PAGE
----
Legality of Fedora in production environment
ericm24x7 at gmail.com
Fri May 11 20:08:07 UTC 2007
Alan Cox wrote:
>> I think the text should be "as robast, as possible". Besides the
>> "unlimited number of users and systems", it should say that "the
>> holographic label is not required", that the label on the case "designed
>> for M*crosoft" does not conflict with, etc.
> We can sort that out I think
> "The print of this certificate can be compared with the web page at
> ...... "
I think you can add the following text to the license document, in order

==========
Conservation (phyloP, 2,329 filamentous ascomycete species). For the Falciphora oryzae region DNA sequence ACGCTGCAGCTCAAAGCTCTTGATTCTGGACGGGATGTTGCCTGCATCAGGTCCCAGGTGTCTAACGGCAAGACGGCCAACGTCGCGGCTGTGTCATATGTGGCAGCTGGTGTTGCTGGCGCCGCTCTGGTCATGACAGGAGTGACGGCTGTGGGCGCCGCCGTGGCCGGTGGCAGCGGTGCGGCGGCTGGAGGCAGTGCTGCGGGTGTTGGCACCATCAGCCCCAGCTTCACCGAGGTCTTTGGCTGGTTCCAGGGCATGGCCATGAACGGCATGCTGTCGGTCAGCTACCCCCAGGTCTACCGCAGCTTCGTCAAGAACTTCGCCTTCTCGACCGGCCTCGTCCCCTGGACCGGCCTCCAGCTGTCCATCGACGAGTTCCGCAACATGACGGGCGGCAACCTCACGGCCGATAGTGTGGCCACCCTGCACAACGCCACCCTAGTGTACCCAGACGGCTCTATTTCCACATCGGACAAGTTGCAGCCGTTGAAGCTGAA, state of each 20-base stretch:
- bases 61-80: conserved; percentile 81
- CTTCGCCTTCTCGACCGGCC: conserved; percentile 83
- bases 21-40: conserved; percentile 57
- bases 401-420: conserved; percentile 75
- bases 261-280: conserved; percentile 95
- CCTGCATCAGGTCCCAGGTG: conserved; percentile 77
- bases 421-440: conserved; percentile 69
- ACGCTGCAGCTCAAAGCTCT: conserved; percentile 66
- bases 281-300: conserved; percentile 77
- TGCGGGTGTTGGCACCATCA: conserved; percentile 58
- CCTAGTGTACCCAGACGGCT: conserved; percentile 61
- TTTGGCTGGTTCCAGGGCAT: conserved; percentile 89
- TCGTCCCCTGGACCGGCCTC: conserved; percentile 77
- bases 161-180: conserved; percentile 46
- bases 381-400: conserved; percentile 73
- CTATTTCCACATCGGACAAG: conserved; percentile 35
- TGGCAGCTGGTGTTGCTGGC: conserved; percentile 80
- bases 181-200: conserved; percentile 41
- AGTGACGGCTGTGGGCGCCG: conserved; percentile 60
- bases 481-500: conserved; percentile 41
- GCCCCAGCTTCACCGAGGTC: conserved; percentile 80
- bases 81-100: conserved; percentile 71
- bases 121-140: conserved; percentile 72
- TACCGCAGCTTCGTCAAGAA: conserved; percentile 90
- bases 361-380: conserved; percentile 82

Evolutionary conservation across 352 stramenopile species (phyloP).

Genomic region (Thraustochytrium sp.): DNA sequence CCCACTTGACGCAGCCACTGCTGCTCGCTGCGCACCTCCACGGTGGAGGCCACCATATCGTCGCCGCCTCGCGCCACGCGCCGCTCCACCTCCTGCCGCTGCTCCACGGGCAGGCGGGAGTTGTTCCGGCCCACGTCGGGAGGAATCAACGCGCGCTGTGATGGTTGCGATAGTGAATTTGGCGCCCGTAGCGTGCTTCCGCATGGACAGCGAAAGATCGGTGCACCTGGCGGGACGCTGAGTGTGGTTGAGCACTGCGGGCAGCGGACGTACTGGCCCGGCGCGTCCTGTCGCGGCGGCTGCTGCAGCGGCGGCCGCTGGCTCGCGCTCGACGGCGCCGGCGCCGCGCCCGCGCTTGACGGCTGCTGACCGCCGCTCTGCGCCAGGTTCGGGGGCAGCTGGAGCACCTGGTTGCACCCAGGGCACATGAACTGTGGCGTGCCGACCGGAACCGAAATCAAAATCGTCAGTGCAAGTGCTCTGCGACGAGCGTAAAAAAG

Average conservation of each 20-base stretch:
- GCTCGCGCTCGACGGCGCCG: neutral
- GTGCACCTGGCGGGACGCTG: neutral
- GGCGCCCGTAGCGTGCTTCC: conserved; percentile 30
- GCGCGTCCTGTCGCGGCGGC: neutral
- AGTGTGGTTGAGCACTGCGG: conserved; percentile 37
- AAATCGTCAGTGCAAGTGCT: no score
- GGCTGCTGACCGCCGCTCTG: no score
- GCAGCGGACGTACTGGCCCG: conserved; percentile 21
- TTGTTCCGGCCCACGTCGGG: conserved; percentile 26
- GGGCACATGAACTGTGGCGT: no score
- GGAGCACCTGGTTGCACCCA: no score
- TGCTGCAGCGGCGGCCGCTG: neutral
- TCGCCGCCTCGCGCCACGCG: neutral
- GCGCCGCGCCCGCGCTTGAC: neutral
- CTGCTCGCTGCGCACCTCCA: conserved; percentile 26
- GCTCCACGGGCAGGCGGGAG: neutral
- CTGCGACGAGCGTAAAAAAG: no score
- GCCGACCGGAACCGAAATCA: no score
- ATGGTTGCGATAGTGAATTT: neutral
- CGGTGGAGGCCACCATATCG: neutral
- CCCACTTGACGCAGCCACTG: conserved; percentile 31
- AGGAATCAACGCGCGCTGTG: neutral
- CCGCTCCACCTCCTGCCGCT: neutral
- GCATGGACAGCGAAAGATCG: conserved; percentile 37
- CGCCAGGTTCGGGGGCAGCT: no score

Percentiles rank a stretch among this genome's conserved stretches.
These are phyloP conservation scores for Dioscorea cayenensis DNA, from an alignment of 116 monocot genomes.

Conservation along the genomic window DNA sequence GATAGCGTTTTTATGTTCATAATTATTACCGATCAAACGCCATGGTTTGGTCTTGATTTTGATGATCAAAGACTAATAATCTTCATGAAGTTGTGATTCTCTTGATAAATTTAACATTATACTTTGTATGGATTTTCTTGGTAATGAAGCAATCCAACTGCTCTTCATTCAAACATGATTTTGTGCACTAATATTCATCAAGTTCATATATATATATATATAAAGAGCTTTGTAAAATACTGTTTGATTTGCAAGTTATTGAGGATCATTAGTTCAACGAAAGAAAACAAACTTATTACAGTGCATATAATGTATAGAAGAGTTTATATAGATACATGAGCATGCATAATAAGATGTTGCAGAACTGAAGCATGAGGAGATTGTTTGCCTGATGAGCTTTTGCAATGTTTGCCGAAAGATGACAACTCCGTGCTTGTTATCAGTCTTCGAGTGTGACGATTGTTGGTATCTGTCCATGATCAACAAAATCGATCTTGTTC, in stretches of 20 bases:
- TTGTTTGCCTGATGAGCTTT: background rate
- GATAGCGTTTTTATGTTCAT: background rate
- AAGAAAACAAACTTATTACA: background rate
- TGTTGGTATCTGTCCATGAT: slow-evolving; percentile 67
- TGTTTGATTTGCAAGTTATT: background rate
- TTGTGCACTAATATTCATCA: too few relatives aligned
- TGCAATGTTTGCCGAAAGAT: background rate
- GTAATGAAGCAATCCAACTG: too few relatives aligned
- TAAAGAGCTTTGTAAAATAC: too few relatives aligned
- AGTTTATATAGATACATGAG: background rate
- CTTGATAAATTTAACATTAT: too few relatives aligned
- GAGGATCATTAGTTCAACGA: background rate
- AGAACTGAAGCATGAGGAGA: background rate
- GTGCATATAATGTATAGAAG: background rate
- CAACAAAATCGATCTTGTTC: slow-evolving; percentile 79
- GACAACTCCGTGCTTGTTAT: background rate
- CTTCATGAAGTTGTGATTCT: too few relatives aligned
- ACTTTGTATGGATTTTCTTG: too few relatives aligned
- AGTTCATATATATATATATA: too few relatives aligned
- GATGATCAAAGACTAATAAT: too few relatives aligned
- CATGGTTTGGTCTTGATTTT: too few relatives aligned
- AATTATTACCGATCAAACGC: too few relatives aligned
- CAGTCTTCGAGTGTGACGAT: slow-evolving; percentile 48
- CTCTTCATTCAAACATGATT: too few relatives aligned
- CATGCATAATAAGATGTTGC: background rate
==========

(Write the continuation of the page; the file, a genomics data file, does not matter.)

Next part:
to allow hard copy to be treated as the original:
"A copy of this form has the same effect as the original."
> (and that web page can also have an FAQ for stupid policemen)
> In theory you could store each "license document" owner name you hand out
> and invite them to enter it into a web form for verification and have it
> report the organisation the license is for etc to make it look good.
>> BTW, one of the precedents is when sysadmin was arrested for absence of
>> holographic labels on a computer with Linux. (Next day was released,
>> surely). The police was instructed that each server must have holographic...
> Some stupidity is only correctable by learning. Even in the UK we've had
> minor incidents with well meaning trading standards people trying to seize
> "pirate" copies of Linux (because they were on CD-R so clearly pirate).
> Nowdays they've learned for the most part 8)
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